Restorative mowing on semi-natural grasslands: community-level changes and species-level responses
1University of Oulu, Faculty of Science, Department of Biology
|Online Access:||PDF Full Text (PDF, 0.7 MB)|
|Persistent link:|| http://urn.fi/urn:isbn:9514259947
|Publish Date:|| 2001-05-15
|Thesis type:||Doctoral Dissertation
|Defence Note:||Academic Dissertation to be presented with the assent of the Faculty of Science, University of Oulu, for public discussion in Kuusamonsali (Auditorium YB210), Linnanmaa, on June 8th, 2001, at 12 noon.
Doctor Thomas E. Juenger
Professor Martin Zobel
This thesis operates at two levels of ecological research, describing the effects of withdrawal and re-introduction of management on grasslands. The aim of the community-level survey was to explore the effects of abandonment, mowing and grazing on semi-natural meadows in northern Finland. At the species level, the aim was to evaluate the responses of three monocarpic meadow species to various degrees of simulated grazing under natural growth conditions.
The community-level studies suggest that strongly competitive grass species with rapid vegetative growth, especially those forming tussocks, are able to retain or increase their cover in abandoned meadows. However, most species are able to persist in a meadow for a long time after abandonment, even when a group of immigrants arrive. This leads to a temporary increase in species diversity, and it may therefore be used as an indicator of ongoing succession. Nevertheless, abandonment is harmful for the rare archaeophytic species in the long run. Late mowing does not have extensive short-term impacts on grass-dominated semi-natural meadows. Therefore, it is neither an efficient nor a substitutional way of management when the goal is to restore a formerly grazed pasture. Mowing executed early in the season may, however, be a more appropriate way of inducing changes in species composition and enhancing species richness.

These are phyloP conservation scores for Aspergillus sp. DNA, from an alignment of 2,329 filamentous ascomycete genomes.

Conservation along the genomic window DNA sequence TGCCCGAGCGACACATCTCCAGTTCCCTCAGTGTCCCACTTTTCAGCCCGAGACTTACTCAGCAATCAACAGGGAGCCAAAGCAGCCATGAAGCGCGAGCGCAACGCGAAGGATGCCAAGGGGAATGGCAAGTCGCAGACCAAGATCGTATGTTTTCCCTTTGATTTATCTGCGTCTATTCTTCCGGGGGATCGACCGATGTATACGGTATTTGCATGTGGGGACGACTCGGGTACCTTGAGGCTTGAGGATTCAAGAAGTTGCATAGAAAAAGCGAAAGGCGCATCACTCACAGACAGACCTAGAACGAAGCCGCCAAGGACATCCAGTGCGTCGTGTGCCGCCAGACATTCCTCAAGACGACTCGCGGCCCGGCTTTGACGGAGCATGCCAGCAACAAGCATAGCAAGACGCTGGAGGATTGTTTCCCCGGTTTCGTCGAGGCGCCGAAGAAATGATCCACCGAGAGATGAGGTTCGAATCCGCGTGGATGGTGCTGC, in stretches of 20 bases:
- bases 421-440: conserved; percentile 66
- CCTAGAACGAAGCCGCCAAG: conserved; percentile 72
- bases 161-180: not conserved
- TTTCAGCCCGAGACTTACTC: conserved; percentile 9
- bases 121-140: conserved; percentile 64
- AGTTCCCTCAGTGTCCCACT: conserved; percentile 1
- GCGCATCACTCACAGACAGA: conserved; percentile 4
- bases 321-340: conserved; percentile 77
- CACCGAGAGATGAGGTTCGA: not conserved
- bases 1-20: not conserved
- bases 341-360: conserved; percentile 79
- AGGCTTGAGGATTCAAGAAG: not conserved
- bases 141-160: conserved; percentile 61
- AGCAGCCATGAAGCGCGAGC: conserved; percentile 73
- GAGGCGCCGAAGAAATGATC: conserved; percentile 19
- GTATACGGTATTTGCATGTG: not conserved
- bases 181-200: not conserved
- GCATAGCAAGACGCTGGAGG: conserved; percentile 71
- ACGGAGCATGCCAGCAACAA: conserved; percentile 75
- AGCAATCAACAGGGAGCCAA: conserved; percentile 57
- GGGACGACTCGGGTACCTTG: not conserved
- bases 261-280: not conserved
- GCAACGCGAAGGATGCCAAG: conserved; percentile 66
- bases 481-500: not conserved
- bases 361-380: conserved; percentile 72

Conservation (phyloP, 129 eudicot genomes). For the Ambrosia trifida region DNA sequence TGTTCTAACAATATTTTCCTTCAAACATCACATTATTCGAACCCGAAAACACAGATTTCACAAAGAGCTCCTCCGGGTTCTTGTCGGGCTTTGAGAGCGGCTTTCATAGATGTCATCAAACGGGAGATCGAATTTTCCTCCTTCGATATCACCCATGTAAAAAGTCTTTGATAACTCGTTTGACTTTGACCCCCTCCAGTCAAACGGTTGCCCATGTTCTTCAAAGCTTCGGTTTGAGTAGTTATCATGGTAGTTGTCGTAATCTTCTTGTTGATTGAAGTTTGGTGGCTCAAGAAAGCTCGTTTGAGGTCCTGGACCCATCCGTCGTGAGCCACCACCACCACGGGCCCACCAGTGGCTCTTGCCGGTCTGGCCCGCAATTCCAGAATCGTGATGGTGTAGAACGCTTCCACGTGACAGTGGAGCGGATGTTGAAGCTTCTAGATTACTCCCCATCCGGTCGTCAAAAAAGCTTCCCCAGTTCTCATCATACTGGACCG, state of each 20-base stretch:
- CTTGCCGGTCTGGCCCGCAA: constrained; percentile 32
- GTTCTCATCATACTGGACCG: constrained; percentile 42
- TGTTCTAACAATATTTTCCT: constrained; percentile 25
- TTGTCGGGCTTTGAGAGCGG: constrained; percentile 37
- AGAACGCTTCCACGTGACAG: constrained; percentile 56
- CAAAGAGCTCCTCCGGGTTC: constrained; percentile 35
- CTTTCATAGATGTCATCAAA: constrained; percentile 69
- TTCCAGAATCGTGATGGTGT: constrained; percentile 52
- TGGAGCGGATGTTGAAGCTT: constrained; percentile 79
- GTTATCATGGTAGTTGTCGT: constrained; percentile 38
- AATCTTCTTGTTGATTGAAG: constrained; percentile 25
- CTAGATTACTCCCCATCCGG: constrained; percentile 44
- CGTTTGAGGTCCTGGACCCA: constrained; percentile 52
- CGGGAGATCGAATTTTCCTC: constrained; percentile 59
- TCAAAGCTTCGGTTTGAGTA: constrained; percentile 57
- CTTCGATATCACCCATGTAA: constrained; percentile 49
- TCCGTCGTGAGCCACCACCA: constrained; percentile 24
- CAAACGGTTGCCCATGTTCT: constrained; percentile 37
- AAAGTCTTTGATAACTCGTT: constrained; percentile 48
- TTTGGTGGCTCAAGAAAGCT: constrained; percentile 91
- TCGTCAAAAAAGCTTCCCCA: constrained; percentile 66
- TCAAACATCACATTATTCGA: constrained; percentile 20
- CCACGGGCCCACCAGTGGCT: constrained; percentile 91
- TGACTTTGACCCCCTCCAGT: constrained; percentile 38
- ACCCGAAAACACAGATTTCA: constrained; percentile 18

According to the results of the species-level studies, Erysimum strictum and Rhinanthus minor tolerate well minor apical damage, while more severe damage has a detrimental impact on the performance of both species. The observed differences in regrowth responses between the two species are presumably due to their different habitat requirements in relation to competition. The species-level experiment with two late-flowering populations of field gentian Gentianella campestris ssp. campestris revealed that the southern, Swedish population that has been regularly grazed and mown overcompensated for the intermediate (50%) damage level, whereas the northern, Finnish field gentians growing in unmanaged habitats showed at best partial or full compensation. Regular grazing and mowing have presumably favoured grazing-tolerant plant species, i.e. species with a good regrowth capacity.
Herbivory reshapes grassland plant communities in two ways: directly by affecting the survival and reproductive success of individual plants and indirectly by changing the competitive environment. Tall and competitive perennial species suffer relatively more from damage than true grassland species, i.e. small herbs and grasses, which are better able to tolerate regular tissue losses and respond to damage within the ongoing growing season. As a result, certain species benefit from grazing and mowing in the sense that they may gain more through competitive relaxation than they lose in defoliation.
Acta Universitatis Ouluensis. A, Scientiae rerum naturalium
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